ddubick Senior Member Joined: 1 May 2012 Posts: 70 Location: Calgary, Alberta, Canada Expertise: Just starting
Espresso: Nuova Simonelli Appia 1Gr,... Grinder: Macap M5, Nuova Simonelli...
Posted Wed Dec 5, 2012, 8:30pm Subject: Re: Assistance in picking out an Espresso machine for a reasonable price.
I know at least in Calgary here that craigslist has almost died. The biggest used site is now kijiji. Here's vancouver's site: http://vancouver.kijiji.ca/ ... of course I don't see anything good being offered right now.
calblacksmith Moderator Joined: 25 Nov 2007 Posts: 5,632 Location: Riverside, Ca, U.S.A. Expertise: I live coffee
Espresso: ECM Veneziano A1 Grinder: Many different commercial Vac Pot: 40s era Silex Drip: Milita, Bunn&Curtis... Roaster: Cast iron pan, gas burner
Posted Thu Dec 6, 2012, 2:53pm Subject: Re: Assistance in picking out an Espresso machine for a reasonable price.
For a working machine, that would be a nice price. Just a small point though, E61 and HX are not exclusively together. There are some SBDU machines with a E61 group head and not all HX machines have E61 heads either, such as the Oscar.
Hang in there and keep looking, you will find something worth having.
In real life, my name is Wayne P.
Feed the newbs, starve the trolls and above all enjoy what you drink!
Well, the PID kit for the Silvia alone is $250 new and new I've seen them selling anywhere between $650-$800 new without a PID, depending on the shop and the markup.
I had my Silvia for about 8 months and found myself wanting greatly to move away from SBDU, only because the majority of drinks I make are milk drinks. Pulling straight shots isn't an issue. As soon as I moved over to a DB machine, it took me about half the amount of time to make a drink. I suspect that moving to an HX machine would take me a smidgen longer. (Due to cooling flush.)
The advice to move straight into an HX machine is actually very good advice. One the biggest reasons for buying SBDU is mainly budgetary, due to the high cost of a new entry level HX machine. From my point of view, I didn't know if I'd like pulling my own shots and didn't want to make too much of a financial commitment. (Hah!) If you are willing to take the plunge, go for it. :-)
At least in Vancouver, I've seen a lot more used espresso equipment on the used market than I could ever dream about here in Calgary. Including some very cheap Silvia's.
I have a stupid question, is going plumbed an option for you? I've noticed in some cases, you can find light commercial machines selling for a bargain, but YMMV. There was a huge glut of Nuova Simonelli MAC machines on the market here not that long ago, all of them selling for under $1000.. but they all require plumb-in operation. Buying a used commercial machine can be a really huge crapshoot because you don't know if it saw service in a commercial environment. If it has, run away!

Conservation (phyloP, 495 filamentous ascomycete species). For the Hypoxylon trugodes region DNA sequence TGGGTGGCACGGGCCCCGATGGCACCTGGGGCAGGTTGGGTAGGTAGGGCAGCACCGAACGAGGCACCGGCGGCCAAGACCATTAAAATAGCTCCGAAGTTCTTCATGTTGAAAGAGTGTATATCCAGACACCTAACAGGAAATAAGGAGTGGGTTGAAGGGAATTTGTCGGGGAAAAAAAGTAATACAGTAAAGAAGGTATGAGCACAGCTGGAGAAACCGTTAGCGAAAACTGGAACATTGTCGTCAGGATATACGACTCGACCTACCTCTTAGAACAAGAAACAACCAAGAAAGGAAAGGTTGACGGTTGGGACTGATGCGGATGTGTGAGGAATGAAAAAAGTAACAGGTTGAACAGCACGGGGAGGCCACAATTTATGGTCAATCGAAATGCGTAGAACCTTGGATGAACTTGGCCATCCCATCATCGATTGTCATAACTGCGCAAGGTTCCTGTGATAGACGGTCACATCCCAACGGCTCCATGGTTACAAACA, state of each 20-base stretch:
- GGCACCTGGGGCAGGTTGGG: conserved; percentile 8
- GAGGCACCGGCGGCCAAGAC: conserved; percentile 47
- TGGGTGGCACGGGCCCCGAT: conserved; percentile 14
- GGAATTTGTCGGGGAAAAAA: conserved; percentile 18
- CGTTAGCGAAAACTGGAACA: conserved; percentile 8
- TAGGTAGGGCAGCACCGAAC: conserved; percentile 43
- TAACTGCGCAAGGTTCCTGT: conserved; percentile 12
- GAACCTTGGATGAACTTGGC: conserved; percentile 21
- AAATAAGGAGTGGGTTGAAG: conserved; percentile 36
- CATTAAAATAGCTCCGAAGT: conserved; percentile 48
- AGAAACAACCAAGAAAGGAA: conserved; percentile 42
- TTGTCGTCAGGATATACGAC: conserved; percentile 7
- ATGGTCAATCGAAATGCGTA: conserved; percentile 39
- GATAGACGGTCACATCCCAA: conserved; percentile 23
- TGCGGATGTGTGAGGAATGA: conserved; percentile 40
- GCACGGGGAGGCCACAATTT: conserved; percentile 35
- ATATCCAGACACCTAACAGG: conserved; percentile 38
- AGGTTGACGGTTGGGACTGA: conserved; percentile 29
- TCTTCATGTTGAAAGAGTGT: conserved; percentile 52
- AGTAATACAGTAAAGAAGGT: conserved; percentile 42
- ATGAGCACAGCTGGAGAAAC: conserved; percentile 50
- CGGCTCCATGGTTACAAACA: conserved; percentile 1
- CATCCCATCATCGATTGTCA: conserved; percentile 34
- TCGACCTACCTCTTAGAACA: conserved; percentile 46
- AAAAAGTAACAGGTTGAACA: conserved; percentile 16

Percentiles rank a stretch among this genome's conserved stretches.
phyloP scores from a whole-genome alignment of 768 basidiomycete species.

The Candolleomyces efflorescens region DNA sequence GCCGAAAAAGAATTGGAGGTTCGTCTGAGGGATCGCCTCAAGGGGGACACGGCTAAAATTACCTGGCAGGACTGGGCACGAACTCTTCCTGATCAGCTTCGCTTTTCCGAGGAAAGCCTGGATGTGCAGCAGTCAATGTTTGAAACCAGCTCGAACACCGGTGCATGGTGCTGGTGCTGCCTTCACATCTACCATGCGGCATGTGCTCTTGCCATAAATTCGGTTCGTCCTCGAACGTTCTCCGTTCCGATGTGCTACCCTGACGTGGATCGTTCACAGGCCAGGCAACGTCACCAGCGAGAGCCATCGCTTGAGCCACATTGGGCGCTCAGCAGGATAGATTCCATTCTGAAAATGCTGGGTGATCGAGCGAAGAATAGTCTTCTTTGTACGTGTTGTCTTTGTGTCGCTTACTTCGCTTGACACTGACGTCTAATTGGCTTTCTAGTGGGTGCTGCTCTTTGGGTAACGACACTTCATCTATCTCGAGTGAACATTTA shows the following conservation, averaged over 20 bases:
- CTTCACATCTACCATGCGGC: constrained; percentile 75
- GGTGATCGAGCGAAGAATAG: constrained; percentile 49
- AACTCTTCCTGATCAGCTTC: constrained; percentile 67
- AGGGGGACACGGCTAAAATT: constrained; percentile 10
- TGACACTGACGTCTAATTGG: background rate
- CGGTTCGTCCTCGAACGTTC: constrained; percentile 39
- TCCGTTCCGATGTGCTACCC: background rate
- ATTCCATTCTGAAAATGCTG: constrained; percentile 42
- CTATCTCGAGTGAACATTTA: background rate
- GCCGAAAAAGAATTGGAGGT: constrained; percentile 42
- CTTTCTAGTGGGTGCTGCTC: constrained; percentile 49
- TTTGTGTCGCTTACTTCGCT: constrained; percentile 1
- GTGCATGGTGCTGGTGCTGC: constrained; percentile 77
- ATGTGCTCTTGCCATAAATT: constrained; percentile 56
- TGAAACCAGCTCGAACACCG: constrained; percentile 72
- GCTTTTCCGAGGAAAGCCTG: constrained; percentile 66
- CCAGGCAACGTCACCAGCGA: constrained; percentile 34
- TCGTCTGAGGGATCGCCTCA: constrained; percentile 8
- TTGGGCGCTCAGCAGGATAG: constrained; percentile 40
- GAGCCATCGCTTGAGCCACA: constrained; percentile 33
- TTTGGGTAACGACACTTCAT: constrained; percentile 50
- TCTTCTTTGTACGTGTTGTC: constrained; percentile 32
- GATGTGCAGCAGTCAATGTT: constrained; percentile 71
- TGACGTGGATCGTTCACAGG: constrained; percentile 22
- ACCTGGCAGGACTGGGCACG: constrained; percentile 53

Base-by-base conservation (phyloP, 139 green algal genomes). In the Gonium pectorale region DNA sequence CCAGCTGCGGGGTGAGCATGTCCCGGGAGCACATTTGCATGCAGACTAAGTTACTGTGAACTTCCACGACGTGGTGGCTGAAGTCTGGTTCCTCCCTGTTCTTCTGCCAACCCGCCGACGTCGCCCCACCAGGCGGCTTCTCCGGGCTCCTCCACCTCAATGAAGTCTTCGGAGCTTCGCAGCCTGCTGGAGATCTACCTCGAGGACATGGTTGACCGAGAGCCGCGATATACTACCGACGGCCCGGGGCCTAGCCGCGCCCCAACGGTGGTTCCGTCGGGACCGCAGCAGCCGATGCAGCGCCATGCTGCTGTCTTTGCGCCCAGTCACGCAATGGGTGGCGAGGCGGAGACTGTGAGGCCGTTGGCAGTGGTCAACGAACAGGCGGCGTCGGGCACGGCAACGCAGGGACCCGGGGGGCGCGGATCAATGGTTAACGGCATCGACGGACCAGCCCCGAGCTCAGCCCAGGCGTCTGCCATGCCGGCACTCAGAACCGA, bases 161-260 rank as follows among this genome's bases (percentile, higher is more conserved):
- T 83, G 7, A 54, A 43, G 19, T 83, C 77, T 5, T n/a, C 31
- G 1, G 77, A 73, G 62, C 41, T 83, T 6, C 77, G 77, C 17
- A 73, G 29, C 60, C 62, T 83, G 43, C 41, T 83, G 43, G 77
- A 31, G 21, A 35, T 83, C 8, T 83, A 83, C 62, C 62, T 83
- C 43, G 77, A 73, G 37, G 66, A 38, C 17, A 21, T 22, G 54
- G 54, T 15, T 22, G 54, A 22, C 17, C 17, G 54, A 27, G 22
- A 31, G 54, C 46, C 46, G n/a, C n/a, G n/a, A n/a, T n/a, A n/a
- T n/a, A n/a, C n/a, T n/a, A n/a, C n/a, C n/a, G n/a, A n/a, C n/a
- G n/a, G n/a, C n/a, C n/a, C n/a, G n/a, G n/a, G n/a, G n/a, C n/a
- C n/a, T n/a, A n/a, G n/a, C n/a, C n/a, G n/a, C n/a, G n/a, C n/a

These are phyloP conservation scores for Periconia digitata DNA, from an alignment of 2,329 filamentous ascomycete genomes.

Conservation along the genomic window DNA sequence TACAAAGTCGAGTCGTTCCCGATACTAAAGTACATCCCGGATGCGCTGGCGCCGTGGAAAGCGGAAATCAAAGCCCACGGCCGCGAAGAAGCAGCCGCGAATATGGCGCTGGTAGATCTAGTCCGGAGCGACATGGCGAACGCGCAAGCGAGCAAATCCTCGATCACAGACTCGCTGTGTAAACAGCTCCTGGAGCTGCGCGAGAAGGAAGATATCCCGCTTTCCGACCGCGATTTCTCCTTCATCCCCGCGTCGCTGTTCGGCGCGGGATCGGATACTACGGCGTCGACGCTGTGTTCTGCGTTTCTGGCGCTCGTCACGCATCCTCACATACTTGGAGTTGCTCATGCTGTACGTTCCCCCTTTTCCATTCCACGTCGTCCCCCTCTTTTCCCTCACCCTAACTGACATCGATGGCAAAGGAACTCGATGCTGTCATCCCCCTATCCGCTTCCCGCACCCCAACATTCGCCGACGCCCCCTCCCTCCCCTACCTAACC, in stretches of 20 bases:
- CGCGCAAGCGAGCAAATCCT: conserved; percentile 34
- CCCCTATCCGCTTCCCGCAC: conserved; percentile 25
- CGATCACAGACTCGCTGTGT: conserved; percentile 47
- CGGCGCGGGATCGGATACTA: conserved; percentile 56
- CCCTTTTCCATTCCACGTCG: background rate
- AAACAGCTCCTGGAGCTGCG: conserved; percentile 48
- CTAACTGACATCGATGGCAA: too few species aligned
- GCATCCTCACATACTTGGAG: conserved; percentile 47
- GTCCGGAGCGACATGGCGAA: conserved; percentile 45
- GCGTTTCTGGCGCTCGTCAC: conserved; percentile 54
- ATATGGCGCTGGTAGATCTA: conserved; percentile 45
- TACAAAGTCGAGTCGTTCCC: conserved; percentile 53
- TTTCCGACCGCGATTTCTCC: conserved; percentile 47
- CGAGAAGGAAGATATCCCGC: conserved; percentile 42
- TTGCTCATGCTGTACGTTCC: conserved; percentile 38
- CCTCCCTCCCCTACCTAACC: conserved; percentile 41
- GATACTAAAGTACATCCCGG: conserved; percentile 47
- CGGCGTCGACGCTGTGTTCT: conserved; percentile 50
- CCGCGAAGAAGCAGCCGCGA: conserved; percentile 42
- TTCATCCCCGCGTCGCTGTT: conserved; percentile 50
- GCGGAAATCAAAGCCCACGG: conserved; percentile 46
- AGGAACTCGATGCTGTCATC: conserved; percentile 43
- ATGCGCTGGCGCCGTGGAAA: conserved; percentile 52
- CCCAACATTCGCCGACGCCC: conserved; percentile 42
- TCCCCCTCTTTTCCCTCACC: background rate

Does anyone have experience with the Crossland CC1? It's not pretty, but looks functional. Problem is it's not available used.
I can't say that I have... The CC1 has a boiler for brewing and a thermoblock for steaming, so you get around all of the limitations of SBDU machines. Now I'm just going to say IMHO on this next statement, I could be a little ignorant here. I'm a little leery about thermoblocks from a reliability perspective. However, in saying that, they've been on the market for two years (To the best of my knowledge) and I haven't seen anyone complaining about a thermoblock failure involving one of these machines yet, so maybe I'm just blowing smoke out of my rear orifice on that one.
If you can get a good warranty on one, the CC1 offers considerably better value than the Silvia from a 'Bang for the buck' perspective. The only thing competing with it is the Quickmill Silvano.
If I absolutely had to spend only $800 and I wanted a new machine with warranty support, the CC1 would certainly be on my shortlist, thermoblock and all. It offers many more features than other SBDU machines out there and blows away the Quickmill Silvano when it comes to featureset. The only machines which represent better value than the CC1 are the Lelit machines.
BTW, here's a Coffeegeek thread dating back to 2010 you should read if you want more information about the CC1:
I just thought I should mention.. I don't want to sound like I'm bashing the CC1. A lot of people seem to be very happy with theirs. Unfortunately, there is only one review on this site: "Crossland CC1 PID Espresso Machine"
I can understand why the decision was made to go with a Thermoblock, mainly to keep costs down and to get out of the SBDU mentality.. There isn't any other engineering options out there. short of going to an HX or DB design.
Err.. I guess I should have been a bit more specific.
Some espresso machines have to be directly connected to a water line instead of relying on a reservoir. Some are switchable between a tank and plumbed. (Water line)
All commercial espresso machines require a directly connected (plumbed) water line. It's only consumer and prosumer models that usually have a built-in tank. As a result of this, commercial machines usually tend to be cheaper because not everyone can plumb-in their machine to the water supply.
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